Everyone knows that you need to have internal financial controls in any organisation, but we often find that too little attention is paid to the design of good controls. A good control is one that is both efficient and effective.
First, you have to remind yourself that a control is simply a response to a risk. We do things because "that's how we have always done things", but we need to challenge ourselves and ask "why do we perform this activity and what risk does it respond to?" It might seem obvious that we have to undertake bank reconciliations in the finance department, but it is a control activity. It is managing the risk that our accounting records are inaccurate or incomplete. Similarly, we take references on new recruits to manage the risk that they have performed badly in previous jobs.
Some controls, like bank reconciliations, are strong because they are based on an external data source. It is also an efficient control because we gain assurance quickly that our records are complete and accurate. Another example of an efficient control is monitoring actual expenditure to budget. Managers might not realise they are part of the charity's control environment, but a regular comparison of actual expenditure to budget will help to identify errors as well as provide them with feedback. How many different reasons for variances can you come up with? They represent a number of different risks, such as errors in coding, missing invoices or unplanned expenditure. Reviewing and investigating variances will help to correct the data.
Some controls will focus on preventing an adverse event, such as spending the charity's resources inappropriately. Typically, authorisation is the chosen preventive control. But this will be an effective control only if the person authorising the expenditure is paying attention to the right things and has the time to do the checks properly. Simply signing off a pile of invoices without looking at them is not a control at all.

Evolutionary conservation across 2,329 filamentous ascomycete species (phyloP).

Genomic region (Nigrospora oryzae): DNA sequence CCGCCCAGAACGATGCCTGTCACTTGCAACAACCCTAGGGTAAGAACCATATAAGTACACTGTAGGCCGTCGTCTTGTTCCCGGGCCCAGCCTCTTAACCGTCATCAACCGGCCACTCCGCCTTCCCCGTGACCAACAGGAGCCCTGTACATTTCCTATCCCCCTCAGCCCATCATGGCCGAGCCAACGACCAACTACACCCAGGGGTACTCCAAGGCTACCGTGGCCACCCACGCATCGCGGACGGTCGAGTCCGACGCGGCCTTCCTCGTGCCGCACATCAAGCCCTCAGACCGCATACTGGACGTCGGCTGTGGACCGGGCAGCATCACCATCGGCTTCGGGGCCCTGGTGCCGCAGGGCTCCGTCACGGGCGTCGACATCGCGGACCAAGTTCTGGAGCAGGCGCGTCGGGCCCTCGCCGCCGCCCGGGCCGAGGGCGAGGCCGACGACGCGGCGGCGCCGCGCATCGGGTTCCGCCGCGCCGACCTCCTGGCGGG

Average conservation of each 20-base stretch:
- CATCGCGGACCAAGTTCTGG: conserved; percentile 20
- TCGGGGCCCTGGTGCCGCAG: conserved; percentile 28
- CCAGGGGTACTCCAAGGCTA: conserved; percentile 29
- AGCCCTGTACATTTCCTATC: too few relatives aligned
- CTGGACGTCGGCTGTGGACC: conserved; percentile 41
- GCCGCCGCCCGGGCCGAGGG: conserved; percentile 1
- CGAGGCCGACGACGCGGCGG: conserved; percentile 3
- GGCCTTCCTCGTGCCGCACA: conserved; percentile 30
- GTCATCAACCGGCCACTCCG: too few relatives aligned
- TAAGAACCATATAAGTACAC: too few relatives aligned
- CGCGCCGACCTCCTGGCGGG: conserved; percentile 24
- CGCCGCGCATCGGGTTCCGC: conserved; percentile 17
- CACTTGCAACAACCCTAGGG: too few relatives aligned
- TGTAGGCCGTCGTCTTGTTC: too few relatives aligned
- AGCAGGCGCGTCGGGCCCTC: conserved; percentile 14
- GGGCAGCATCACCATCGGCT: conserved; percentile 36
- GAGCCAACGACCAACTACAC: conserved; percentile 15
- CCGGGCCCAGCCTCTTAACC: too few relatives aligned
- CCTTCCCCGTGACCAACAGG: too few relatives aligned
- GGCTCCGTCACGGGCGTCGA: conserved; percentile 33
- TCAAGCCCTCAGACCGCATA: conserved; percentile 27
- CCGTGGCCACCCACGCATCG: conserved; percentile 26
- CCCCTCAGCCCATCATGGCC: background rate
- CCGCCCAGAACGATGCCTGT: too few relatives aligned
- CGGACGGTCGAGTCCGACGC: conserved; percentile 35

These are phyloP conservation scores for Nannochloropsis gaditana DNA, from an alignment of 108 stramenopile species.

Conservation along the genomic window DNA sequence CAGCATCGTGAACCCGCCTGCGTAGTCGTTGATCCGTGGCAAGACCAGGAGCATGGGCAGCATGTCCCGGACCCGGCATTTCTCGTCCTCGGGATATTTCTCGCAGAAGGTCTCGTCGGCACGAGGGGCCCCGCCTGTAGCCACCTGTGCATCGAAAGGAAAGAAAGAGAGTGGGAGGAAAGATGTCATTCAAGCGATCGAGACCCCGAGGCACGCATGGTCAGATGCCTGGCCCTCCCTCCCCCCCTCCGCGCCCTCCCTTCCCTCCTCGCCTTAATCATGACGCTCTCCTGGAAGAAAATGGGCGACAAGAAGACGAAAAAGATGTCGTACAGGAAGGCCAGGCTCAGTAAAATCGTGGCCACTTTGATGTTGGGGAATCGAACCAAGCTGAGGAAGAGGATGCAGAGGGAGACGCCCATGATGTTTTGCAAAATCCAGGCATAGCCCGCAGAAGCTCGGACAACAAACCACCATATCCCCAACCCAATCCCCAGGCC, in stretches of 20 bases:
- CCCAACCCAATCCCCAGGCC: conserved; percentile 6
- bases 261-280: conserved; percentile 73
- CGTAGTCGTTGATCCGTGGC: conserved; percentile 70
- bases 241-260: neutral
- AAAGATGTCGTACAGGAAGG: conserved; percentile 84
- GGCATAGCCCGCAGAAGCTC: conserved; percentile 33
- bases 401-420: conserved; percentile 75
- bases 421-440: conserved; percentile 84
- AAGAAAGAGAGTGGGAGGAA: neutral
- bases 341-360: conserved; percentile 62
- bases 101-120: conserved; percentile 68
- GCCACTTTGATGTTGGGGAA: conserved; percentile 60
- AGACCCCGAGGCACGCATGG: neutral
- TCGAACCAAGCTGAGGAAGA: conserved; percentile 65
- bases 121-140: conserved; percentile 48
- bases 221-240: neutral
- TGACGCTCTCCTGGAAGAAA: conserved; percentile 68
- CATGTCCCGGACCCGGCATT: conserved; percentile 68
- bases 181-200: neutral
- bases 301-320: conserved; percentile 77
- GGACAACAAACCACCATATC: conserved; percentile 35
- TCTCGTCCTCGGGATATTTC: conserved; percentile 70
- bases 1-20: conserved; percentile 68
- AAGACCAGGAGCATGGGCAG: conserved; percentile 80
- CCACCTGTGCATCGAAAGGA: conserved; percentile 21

A detective control will inform you after the event that there is an error or failure in the systems. For example, a charity treasurer might periodically review expenses claims for the senior staff and other trustees. This does not prevent errors, but it will detect an error or malpractice that can then be addressed. Spot checks might be more efficient, however, because it takes considerable time and effort to check every expense receipt before putting it on the system, and potential errors are probably few and small in value. It is worth weighing the cost of operating a control against the risk it is managing.
All controls will be effective only if they are well matched to the risk they are trying to manage. For example, a finance person reviewing a staff expenses claim will not necessarily be able to tell whether the costs of travel are legitimate - the person's line manager will know whether the journeys seem reasonable. Good controls are efficient and effective.
Kate Sayer is a consultant at specialist auditors Sayer Vincent